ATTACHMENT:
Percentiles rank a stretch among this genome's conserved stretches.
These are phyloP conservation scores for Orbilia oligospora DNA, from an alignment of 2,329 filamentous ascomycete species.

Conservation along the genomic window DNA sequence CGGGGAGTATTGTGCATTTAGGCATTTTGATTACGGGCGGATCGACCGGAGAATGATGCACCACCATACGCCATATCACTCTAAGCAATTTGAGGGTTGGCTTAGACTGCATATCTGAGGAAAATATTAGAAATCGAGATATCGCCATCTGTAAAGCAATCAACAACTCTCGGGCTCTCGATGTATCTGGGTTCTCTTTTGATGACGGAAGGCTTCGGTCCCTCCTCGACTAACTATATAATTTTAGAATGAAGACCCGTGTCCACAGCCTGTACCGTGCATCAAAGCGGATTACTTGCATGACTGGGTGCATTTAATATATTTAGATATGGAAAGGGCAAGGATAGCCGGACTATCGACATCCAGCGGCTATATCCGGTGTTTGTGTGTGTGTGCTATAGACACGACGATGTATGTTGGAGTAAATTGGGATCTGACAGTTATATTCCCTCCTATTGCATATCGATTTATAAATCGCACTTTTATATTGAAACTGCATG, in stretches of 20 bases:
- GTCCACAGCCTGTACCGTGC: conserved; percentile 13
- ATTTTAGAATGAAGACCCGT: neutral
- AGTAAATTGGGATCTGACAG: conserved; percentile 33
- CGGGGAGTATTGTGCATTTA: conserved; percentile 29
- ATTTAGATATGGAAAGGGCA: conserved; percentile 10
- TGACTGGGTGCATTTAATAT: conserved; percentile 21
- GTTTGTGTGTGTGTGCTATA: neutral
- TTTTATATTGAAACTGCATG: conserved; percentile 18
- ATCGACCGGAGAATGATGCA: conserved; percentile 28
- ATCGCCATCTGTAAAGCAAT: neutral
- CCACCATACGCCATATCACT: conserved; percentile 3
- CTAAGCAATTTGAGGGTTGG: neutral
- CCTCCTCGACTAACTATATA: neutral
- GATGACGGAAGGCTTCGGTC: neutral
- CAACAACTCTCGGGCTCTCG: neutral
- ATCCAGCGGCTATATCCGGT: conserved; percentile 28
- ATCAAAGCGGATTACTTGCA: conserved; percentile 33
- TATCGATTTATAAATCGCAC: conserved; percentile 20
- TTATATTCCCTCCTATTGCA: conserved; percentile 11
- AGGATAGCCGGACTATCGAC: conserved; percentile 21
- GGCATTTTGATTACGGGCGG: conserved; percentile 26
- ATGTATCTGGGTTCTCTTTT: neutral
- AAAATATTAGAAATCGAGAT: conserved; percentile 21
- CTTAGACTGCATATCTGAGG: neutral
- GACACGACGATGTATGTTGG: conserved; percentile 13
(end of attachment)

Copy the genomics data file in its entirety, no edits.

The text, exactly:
Percentiles rank a stretch among this genome's conserved stretches.
These are phyloP conservation scores for Orbilia oligospora DNA, from an alignment of 2,329 filamentous ascomycete species.

Conservation along the genomic window DNA sequence CGGGGAGTATTGTGCATTTAGGCATTTTGATTACGGGCGGATCGACCGGAGAATGATGCACCACCATACGCCATATCACTCTAAGCAATTTGAGGGTTGGCTTAGACTGCATATCTGAGGAAAATATTAGAAATCGAGATATCGCCATCTGTAAAGCAATCAACAACTCTCGGGCTCTCGATGTATCTGGGTTCTCTTTTGATGACGGAAGGCTTCGGTCCCTCCTCGACTAACTATATAATTTTAGAATGAAGACCCGTGTCCACAGCCTGTACCGTGCATCAAAGCGGATTACTTGCATGACTGGGTGCATTTAATATATTTAGATATGGAAAGGGCAAGGATAGCCGGACTATCGACATCCAGCGGCTATATCCGGTGTTTGTGTGTGTGTGCTATAGACACGACGATGTATGTTGGAGTAAATTGGGATCTGACAGTTATATTCCCTCCTATTGCATATCGATTTATAAATCGCACTTTTATATTGAAACTGCATG, in stretches of 20 bases:
- GTCCACAGCCTGTACCGTGC: conserved; percentile 13
- ATTTTAGAATGAAGACCCGT: neutral
- AGTAAATTGGGATCTGACAG: conserved; percentile 33
- CGGGGAGTATTGTGCATTTA: conserved; percentile 29
- ATTTAGATATGGAAAGGGCA: conserved; percentile 10
- TGACTGGGTGCATTTAATAT: conserved; percentile 21
- GTTTGTGTGTGTGTGCTATA: neutral
- TTTTATATTGAAACTGCATG: conserved; percentile 18
- ATCGACCGGAGAATGATGCA: conserved; percentile 28
- ATCGCCATCTGTAAAGCAAT: neutral
- CCACCATACGCCATATCACT: conserved; percentile 3
- CTAAGCAATTTGAGGGTTGG: neutral
- CCTCCTCGACTAACTATATA: neutral
- GATGACGGAAGGCTTCGGTC: neutral
- CAACAACTCTCGGGCTCTCG: neutral
- ATCCAGCGGCTATATCCGGT: conserved; percentile 28
- ATCAAAGCGGATTACTTGCA: conserved; percentile 33
- TATCGATTTATAAATCGCAC: conserved; percentile 20
- TTATATTCCCTCCTATTGCA: conserved; percentile 11
- AGGATAGCCGGACTATCGAC: conserved; percentile 21
- GGCATTTTGATTACGGGCGG: conserved; percentile 26
- ATGTATCTGGGTTCTCTTTT: neutral
- AAAATATTAGAAATCGAGAT: conserved; percentile 21
- CTTAGACTGCATATCTGAGG: neutral
- GACACGACGATGTATGTTGG: conserved; percentile 13